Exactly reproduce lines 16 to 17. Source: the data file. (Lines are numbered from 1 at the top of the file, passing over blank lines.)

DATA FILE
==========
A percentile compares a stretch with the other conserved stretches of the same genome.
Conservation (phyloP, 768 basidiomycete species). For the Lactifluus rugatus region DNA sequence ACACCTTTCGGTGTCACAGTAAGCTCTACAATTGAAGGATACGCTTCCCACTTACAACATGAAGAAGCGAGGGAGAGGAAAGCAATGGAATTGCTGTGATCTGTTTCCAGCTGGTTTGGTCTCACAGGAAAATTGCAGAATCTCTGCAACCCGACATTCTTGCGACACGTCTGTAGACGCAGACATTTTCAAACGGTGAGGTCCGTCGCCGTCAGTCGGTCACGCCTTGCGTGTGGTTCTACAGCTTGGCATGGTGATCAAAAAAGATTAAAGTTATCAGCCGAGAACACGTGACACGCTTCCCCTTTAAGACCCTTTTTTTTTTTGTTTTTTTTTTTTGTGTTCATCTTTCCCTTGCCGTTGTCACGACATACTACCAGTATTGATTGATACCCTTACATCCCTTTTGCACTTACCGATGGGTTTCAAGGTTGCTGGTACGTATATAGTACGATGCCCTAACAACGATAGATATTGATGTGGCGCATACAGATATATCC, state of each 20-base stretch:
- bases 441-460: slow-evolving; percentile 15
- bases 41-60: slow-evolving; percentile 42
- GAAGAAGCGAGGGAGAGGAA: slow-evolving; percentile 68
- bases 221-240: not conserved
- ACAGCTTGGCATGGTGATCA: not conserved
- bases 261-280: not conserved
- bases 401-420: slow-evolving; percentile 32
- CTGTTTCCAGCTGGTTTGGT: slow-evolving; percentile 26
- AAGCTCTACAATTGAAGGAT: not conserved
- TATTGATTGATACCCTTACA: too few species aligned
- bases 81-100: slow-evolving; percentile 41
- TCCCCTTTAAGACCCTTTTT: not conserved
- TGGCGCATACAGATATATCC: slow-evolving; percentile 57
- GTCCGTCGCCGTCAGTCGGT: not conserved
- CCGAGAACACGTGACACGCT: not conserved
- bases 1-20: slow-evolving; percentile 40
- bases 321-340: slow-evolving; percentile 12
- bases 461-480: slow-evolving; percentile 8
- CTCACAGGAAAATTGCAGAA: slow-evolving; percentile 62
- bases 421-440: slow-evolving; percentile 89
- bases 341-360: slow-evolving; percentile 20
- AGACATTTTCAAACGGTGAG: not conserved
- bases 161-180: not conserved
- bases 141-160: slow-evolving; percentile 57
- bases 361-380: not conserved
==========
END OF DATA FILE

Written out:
- GTCCGTCGCCGTCAGTCGGT: not conserved
- CCGAGAACACGTGACACGCT: not conserved